Part Used: Berries, young stems, leaves and flowers.

Plant Constituents of Hawthorn

Contains:
___________

*Amines
*Amyddalin
*Bioflavonoids
*Coumarin (an anti-coagulant)
*Crataegin (alkaloid contained in the bark)
*Glycosides
*Tannins
*Triterpenoid saponins

Action :
_________

*anti-arrhythmic effects (heart)
*anticoagulant [an agent that prevents the formation of clots in a liquid, as in blood]
*antispasmodic [an agent that relieves or checks spasms or cramps]
*antioxidants [contributing to the oxidation of free radicals which are believed to contribute to premature aging and dementia] that help increase the flow of blood and oxygen to the heart

*astringent [an agent that contracts organic tissue, reducing secretions or discharges]
*cardiac [an agent that stimulates or otherwise affects the heart]
*cardiotonic [an agent that has a tonic effect on the heart]
*diuretic [an agent that secretes or expels urine]
*hypotensive [an agent that lowers blood pressure]
*sedative [a soothing agent that reduces nervousness, distress or irritation]
*tonic [an agent that strengthens or invigorates organs or the entire organism]
*vasodilator [an agent that widens the blood vessels, thus lowering blood pressure]

Hawthorn is a good preventative herb for people with a family history of

*angina pectoris
*arteriosclerosis
*hardening of the arteries
*heart attacks
*high or low blood pressure
*valvular insufficiency
*inflammation of the heart muscle
*irregular pulse

Hawthorn is used for:

Blood Conditions

*inflammation of the blood vessels
*strengthens the walls of blood vessels
*varicose veins

Brain and Nervous System Conditions

*enhances poor memory by improving circulation of blood within the head and increasing the amount of oxygen to the brain, when combined with Ginkgo Biloba
*increases blood flow to the brain

Cardiovascular Conditions

*angina, a disease marked by intense chest pain
*arteriosclerosis
*cardiac curative
*enhances the strength of the heart’s contractions
*heart failure and debility
*heart muscle weakened by age
*helps prevent irregular heartbeats called arrhythmias, which can lead to heart attacks
*helps protect the heart against oxygen deprivation by inhibiting free radical formation which is beneficial in maintaining healthy heart vessels and promoting overall heart health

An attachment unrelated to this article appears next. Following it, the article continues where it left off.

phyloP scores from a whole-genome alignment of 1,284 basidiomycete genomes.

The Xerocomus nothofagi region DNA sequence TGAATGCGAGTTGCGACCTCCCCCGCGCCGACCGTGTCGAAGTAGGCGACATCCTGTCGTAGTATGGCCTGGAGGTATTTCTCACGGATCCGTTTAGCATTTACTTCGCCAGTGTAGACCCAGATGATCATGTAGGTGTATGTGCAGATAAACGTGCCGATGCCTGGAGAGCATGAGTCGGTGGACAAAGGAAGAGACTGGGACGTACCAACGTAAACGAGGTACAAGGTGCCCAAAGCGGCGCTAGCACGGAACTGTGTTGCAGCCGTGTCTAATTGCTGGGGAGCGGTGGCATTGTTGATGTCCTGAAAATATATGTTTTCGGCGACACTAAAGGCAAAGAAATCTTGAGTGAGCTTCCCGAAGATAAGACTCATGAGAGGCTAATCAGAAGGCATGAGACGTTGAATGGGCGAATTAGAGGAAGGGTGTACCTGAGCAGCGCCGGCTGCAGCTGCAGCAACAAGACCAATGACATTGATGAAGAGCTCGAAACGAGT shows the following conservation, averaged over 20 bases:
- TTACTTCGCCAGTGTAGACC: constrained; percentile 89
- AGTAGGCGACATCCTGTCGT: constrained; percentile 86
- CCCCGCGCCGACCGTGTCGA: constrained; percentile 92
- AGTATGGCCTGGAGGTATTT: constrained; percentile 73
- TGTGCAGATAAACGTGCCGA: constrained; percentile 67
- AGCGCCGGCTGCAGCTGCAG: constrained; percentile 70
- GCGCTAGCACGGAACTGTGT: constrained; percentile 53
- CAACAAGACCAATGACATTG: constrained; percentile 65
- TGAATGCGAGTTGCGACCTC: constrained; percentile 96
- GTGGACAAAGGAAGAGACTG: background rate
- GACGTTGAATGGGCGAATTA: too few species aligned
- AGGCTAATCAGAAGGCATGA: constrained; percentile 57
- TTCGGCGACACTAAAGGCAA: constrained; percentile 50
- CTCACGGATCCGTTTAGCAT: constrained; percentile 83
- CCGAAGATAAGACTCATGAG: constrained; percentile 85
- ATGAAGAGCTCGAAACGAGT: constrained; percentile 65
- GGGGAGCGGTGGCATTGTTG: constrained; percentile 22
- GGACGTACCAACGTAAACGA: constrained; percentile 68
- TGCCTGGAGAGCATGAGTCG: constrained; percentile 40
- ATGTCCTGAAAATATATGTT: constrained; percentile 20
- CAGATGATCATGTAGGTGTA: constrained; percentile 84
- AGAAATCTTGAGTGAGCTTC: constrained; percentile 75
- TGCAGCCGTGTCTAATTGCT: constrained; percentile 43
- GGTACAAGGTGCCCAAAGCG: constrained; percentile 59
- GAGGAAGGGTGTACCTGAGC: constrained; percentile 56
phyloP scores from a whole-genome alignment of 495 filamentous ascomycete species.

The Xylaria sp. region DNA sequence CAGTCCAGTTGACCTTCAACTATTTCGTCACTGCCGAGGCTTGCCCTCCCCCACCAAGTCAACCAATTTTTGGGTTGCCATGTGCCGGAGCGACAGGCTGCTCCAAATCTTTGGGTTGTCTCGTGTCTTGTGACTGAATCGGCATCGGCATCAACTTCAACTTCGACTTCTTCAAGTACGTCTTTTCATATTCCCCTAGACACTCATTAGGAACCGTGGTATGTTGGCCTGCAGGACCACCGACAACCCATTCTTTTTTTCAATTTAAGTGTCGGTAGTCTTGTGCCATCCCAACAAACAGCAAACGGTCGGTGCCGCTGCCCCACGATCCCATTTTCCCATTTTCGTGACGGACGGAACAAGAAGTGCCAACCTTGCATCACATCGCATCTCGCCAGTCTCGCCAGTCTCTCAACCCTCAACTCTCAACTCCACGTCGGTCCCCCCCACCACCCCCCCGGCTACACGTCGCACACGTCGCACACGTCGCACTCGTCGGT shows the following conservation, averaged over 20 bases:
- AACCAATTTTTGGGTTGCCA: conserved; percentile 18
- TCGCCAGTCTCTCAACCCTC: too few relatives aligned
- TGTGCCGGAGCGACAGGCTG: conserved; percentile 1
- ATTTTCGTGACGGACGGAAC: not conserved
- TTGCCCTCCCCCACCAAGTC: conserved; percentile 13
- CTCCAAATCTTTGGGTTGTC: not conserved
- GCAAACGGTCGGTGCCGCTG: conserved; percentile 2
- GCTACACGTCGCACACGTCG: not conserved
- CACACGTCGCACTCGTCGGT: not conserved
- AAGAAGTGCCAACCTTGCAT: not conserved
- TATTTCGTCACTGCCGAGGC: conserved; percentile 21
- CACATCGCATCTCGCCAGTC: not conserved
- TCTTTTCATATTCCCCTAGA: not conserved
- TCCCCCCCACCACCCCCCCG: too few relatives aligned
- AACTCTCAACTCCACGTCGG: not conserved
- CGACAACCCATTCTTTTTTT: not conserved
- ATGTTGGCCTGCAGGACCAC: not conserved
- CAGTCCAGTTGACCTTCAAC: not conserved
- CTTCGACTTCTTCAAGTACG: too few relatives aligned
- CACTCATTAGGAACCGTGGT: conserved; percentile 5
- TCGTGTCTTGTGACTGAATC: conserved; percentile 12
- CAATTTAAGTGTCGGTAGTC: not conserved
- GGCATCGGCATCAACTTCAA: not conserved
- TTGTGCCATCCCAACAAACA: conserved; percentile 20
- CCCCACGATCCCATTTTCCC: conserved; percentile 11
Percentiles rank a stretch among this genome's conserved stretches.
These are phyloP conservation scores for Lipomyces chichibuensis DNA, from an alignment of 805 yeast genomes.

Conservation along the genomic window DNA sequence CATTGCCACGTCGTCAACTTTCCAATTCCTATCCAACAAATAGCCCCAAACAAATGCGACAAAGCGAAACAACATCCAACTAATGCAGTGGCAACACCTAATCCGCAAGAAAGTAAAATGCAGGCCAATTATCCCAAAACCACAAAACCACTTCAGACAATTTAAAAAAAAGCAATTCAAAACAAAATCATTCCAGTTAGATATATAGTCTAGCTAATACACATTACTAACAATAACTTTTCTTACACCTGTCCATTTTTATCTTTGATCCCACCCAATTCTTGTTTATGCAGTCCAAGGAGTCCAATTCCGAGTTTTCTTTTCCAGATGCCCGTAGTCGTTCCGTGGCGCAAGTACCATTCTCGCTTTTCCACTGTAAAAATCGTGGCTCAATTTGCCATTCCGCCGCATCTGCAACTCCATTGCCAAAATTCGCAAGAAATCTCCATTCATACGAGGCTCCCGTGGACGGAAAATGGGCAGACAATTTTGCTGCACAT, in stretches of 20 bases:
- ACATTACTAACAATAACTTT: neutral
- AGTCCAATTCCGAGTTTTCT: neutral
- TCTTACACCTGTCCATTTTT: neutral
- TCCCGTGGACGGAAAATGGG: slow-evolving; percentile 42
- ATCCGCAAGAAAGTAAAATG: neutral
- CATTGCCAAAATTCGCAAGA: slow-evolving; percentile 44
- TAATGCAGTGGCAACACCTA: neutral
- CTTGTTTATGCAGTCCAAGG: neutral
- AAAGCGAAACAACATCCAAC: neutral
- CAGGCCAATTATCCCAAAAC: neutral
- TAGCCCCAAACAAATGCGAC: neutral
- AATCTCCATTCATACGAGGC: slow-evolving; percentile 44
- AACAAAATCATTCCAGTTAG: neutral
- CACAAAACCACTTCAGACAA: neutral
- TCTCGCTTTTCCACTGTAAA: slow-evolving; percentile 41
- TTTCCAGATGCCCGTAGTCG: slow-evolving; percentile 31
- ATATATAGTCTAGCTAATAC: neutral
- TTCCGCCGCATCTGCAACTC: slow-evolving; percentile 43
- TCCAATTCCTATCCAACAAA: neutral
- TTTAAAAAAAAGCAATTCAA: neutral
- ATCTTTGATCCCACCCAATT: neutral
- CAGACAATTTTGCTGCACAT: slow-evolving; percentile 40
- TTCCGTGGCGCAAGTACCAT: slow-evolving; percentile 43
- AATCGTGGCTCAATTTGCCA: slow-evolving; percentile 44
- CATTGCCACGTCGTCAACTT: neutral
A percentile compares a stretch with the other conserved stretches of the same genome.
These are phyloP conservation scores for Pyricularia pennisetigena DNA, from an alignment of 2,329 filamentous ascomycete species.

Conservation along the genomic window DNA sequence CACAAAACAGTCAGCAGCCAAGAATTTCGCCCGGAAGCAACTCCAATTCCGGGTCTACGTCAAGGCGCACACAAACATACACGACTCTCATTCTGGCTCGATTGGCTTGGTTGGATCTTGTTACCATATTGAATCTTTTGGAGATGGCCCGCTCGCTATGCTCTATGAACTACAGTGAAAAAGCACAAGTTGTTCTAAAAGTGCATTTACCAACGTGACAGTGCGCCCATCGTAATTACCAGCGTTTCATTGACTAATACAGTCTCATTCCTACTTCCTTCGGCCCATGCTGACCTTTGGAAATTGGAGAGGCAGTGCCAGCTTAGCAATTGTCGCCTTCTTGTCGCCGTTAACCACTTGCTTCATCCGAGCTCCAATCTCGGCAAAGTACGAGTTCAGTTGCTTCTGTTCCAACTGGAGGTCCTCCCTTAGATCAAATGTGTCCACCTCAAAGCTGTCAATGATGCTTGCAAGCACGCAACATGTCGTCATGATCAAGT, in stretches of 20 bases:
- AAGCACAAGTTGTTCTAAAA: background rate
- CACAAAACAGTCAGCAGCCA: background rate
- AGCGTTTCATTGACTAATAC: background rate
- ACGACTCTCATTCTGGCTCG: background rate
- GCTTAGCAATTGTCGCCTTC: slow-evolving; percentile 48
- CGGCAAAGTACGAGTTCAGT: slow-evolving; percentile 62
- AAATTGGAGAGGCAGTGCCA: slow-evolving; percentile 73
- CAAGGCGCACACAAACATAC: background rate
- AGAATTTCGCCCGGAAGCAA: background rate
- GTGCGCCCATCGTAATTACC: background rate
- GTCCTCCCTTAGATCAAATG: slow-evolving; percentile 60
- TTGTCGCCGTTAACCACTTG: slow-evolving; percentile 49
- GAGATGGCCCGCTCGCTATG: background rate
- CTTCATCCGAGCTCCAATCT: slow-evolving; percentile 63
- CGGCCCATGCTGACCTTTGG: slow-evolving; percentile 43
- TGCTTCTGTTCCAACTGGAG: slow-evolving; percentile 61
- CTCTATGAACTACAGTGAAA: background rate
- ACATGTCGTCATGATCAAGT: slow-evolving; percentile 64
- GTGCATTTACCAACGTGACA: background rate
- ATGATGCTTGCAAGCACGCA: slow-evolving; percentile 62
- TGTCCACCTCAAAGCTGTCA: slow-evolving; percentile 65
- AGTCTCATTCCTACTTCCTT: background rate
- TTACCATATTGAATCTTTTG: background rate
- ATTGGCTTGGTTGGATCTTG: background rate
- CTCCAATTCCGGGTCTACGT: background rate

*improves blood supply to the heart
*improves circulation and increases tolerance for physical exertion
*increases blood flow to the heart and brain
*increases metabolism in the heart muscle
*lowers blood pressure (with extended use)
*lowers cholesterol and the amount of plaque in arteries
*myocarditis (inflammation of the heart muscle)
*nervous heart problems
*normalizes blood pressure by regulating the action of the heart, not only lowering high blood pressure but also raising blood pressure that is low
*normalizes cardiovascular functions
*normalizes heart action
*palpitations
*rapid heart beat
*reduces blood pressure and stress to the heart muscle
*relaxes and dilates the arteries
*restorative after a heart attack
*stabilizes and strengthens the heartbeat
*strengthens a heart muscle weakened by age
*supports the heart
*weak heart, combined with Rosemary and Rue

Hawthorn Berries are used for:

*congestive heart failure and circulatory disorders
*increasing coronary blood flow
*mild cardiac insufficiency

Gastrointestinal Conditions

*digestive problems, combined with Cactus grandiflorus

Genitourinary Conditions

*helps rid the body of excess salt and water thus supporting weight-loss and weight control programs
*urinary tract infections, combined with Agrimony, Thyme and Golden Rod

Respiratory Tract Conditions

*sore throat

Other Uses:

*an excellent liquor made from Hawthorn berries and brandy
*repels bees and is only pollinated by flies

Hawthorn is best-used long term as the active constituents do not produce rapid results. Benefits develop slowly having a direct effect on the heart itself, especially in cases of heart damage and heart problems associated with liver disease. It is gentle and safe for long-term use with no toxic side effects.

Disclaimer:
The information presented herein is intended for educational purposes only. Individual results may vary, and before using any supplements, it is always advisable to consult with your own health care provider.

Resources:

Hawthorn (Crataegus oxyacantha)


http://www.apjtb.com/zz/2012s2/129.pdf
http://www.botanical.com/botanical/mgmh/h/hawtho09.html

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Dupuytren’s contracture

Definition:
Dupuytren’s contracture is a painless thickening and contracture of tissue beneath the skin on the palm of the hand and fingers.